Between the lines In Hong Kong, having the right label on a handbag, pair of shoes, watch or car is important.

When it comes to food, our government believes it is vital we know the nutritional content of any packaged product, requiring a label that usually obscures the original (even if it was more helpful). As with food labels in most parts of the world, the ingredients are listed from the largest component (by weight) to the smallest, and we're given information about the nutrition of the product, such as the amount of fat, sodium, fibre and cholesterol. Wines, though, do not require these nutrition labels, even though they are made from grapes grown with wildly varying standards of care and viticultural practices.

Even grapes labelled as organic or biodynamic can still have traces of chemicals - perhaps a neighbouring vineyard uses a spray, which can drift on the breeze over the vines. And rainwater can wash chemicals downhill onto a vineyard from one higher up a slope.

New World wines are much more upfront with their labelling information than their Old World counterparts. The labels list the grapes used to make the wine and almost always provide further information about the vineyard and winemaker. In general, with New World wines, if there is only one grape stated on the label, the contents of the bottle will be at least 85 per cent of that grape. This is helpful information for anyone who is keen on a particular grape or style of wine.

In Australia, the preservative used to keep a wine stable must be noted on the back label; asthma sufferers should watch out for sulphites such as sulphur dioxide and preservatives numbered from E220 to E228. Wines have varying levels of sulphites but, generally speaking, the sweeter the wine, the higher the amount. Interestingly (although not exactly on topic), beer has the least amount of sulphites of any alcoholic drink.

Old World wines are a bit of a hodgepodge of labelling information. For a wine neophyte, it can be a confusing world. In Bordeaux, France, most labels have a pen-and-ink depiction of an old chateau with its name in a prominently sized font. Next there is the appellation - where it's from - and then the vintage. In small print are the name of the owner/wine group and the percentage of alcohol. Look out for the line " mis en bouteilles a la propriete", which tells you it was vinified and bottled at the chateau - a good sign that it's not a mass-produced wine. Sometimes, in very fine print, you will see " contient des sulfites" (contains sulphites) and perhaps " vin non filtre" (unfiltered wine, which is a tip to consider decanting when you open the bottle). What the wine label doesn't state is the grapes that go into it. It's up to the customer to find out.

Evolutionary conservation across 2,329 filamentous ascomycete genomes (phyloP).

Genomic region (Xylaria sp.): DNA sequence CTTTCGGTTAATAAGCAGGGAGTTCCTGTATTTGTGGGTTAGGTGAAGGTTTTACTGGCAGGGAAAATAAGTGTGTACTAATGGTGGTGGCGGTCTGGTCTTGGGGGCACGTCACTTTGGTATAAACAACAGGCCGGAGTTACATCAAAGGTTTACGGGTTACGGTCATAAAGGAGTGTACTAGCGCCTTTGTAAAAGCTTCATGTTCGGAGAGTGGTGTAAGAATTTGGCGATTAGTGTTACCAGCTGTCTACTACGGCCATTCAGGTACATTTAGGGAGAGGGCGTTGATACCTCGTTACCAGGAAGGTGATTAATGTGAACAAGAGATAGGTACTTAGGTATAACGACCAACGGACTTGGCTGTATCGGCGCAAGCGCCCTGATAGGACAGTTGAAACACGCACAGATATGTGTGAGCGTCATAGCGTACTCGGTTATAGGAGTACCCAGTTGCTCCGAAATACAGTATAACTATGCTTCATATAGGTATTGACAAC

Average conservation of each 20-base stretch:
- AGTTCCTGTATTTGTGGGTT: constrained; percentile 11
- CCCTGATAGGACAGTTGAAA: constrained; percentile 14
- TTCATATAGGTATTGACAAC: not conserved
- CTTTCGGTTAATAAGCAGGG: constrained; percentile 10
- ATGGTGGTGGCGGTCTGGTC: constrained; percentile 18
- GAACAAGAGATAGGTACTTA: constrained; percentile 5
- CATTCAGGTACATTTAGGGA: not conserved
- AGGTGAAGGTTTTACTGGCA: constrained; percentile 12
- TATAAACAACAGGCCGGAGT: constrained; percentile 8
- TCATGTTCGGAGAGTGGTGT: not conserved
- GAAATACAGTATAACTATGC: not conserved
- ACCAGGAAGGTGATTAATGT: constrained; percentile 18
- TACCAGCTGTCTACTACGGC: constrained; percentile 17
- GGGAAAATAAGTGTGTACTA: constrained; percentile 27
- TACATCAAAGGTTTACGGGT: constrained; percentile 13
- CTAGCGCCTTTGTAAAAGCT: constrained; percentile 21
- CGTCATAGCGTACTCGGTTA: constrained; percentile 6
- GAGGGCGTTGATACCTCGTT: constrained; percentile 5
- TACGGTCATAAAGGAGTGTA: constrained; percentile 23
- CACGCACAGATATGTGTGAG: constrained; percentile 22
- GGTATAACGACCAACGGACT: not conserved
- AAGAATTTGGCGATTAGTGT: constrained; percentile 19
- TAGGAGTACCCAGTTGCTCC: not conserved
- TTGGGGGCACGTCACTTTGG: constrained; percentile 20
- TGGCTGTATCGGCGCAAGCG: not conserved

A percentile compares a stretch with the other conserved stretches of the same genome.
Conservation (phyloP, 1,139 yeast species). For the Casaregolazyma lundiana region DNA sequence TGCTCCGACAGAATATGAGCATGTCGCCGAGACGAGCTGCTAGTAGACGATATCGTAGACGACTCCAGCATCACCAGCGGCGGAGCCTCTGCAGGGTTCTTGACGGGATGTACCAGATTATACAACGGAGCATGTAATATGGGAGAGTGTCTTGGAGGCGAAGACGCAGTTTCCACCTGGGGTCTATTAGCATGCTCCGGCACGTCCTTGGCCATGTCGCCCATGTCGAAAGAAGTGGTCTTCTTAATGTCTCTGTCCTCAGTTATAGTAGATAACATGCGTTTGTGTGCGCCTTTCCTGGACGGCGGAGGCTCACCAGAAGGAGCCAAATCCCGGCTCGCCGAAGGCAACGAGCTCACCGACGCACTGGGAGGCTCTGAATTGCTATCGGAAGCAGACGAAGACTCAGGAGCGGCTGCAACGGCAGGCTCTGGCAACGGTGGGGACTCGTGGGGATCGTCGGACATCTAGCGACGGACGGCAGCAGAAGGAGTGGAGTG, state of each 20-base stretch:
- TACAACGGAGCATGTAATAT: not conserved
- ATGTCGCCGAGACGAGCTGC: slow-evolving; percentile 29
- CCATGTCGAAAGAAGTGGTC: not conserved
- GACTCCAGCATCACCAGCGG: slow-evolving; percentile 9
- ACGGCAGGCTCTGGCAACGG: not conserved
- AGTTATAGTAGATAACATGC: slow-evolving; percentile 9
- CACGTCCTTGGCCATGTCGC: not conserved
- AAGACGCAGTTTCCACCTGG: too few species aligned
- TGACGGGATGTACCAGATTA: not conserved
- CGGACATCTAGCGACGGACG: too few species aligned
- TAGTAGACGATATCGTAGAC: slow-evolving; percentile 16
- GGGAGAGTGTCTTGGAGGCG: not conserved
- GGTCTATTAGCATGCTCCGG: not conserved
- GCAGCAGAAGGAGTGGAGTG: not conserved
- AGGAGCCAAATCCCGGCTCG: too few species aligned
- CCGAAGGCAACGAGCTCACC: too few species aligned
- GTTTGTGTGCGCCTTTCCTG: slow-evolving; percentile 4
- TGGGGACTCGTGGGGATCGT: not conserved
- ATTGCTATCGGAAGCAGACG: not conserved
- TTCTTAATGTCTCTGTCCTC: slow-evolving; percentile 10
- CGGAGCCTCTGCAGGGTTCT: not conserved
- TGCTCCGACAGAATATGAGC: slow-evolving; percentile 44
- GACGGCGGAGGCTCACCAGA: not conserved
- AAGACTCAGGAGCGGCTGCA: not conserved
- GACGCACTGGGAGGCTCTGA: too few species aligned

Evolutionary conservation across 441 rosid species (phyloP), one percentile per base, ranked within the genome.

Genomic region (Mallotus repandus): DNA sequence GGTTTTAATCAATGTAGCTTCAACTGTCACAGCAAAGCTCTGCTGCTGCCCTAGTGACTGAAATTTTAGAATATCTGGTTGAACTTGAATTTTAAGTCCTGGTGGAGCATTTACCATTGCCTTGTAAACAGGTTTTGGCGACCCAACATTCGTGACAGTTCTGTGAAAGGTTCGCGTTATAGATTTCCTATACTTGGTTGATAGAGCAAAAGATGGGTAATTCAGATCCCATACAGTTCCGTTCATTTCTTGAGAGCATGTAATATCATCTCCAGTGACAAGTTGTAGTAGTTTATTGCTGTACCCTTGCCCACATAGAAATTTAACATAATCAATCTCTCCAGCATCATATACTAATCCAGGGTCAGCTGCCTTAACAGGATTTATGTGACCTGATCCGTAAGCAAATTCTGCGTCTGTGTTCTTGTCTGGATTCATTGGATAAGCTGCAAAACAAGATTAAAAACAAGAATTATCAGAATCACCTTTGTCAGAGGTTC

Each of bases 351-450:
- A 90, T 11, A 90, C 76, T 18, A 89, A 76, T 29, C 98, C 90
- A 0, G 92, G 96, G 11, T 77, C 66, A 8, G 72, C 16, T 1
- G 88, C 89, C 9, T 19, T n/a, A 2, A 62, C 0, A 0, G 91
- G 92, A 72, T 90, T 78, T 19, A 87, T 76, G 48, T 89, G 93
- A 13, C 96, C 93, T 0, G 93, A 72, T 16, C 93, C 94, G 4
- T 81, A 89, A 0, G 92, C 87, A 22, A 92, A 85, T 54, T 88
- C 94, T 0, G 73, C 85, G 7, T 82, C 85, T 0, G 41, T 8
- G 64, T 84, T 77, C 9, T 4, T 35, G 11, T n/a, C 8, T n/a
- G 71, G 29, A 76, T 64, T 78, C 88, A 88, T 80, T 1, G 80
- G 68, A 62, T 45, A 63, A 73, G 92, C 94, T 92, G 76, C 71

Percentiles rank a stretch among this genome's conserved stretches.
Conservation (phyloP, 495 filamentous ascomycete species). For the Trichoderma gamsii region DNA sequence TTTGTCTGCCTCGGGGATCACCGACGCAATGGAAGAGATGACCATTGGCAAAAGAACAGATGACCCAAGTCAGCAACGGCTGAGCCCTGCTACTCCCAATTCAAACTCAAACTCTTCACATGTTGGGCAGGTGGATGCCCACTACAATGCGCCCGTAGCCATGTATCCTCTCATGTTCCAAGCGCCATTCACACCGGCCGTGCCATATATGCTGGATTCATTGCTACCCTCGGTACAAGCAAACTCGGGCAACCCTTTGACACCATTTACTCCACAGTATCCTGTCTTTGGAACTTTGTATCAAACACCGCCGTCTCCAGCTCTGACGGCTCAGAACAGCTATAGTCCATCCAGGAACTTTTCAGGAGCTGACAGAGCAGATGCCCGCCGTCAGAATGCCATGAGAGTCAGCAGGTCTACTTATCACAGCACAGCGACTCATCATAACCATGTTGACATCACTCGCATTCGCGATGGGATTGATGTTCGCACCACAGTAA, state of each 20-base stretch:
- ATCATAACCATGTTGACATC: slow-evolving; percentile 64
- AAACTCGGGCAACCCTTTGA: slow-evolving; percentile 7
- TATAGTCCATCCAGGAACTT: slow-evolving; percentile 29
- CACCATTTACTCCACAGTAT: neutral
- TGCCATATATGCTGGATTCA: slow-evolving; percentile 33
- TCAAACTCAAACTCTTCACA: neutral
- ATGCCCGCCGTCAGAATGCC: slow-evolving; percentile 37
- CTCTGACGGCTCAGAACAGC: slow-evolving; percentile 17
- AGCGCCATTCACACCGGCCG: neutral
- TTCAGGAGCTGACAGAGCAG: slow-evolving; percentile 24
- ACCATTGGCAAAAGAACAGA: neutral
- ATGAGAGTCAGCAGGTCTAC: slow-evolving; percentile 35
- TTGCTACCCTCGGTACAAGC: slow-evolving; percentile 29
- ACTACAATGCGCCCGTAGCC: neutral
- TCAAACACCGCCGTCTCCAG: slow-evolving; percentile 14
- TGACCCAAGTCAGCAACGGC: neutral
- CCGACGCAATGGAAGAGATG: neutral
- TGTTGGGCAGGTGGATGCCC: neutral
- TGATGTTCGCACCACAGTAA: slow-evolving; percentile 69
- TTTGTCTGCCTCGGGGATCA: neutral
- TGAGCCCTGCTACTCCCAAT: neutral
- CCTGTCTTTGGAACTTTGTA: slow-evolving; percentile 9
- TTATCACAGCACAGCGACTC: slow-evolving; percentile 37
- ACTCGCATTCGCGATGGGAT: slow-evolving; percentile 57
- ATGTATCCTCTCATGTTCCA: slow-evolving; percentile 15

In my role as sommelier, a recent encounter with a restaurant guest led me to give a quick wine lesson at the table. It began with his request for "a Bordeaux-style big wine that is easy to drink with lots of fruit and soft tannins which can be enjoyed by the ladies at the table". A tricky request because he also pointed out (discreetly) that he wanted to spend about HK$1,000.

To get a hint of the wines he liked, I asked what he had enjoyed in the past and whether he was in an adventurous mood (he said yes). Given that he had requested lots of fruit and soft tannins, I thought of Right Bank Bordeaux, which are more merlot based. And as he was feeling adventurous, I suggested a super Tuscan; these wines use Bordeaux grapes or have sangiovese as the base, with Bordeaux grapes blended in. He went for the Le Serre Nuove dell'Ornellaia, which is the second wine of Ornellaia; it's made with the same attention to detail as the original but from younger vines.

When I chatted to him towards the end of the meal, I found out he had no idea that Right Bank wines contained more merlot; he had always thought Bordeaux wines were made from the same grapes but in varying percentages. He thanked me effusively for enlightening him as he now understood why he liked certain Bordeaux and not others.

The same can be said for wines from the Rhone. For example, a Châteauneuf-du-Pape can contain up to 13 grape varieties.

If only more Old World winemakers were willing to be a bit more innovative and transparent, it would benefit diners the world over.

Nellie Ming Lee is a food stylist and part-time sommelier studying with the Court of Master Sommeliers.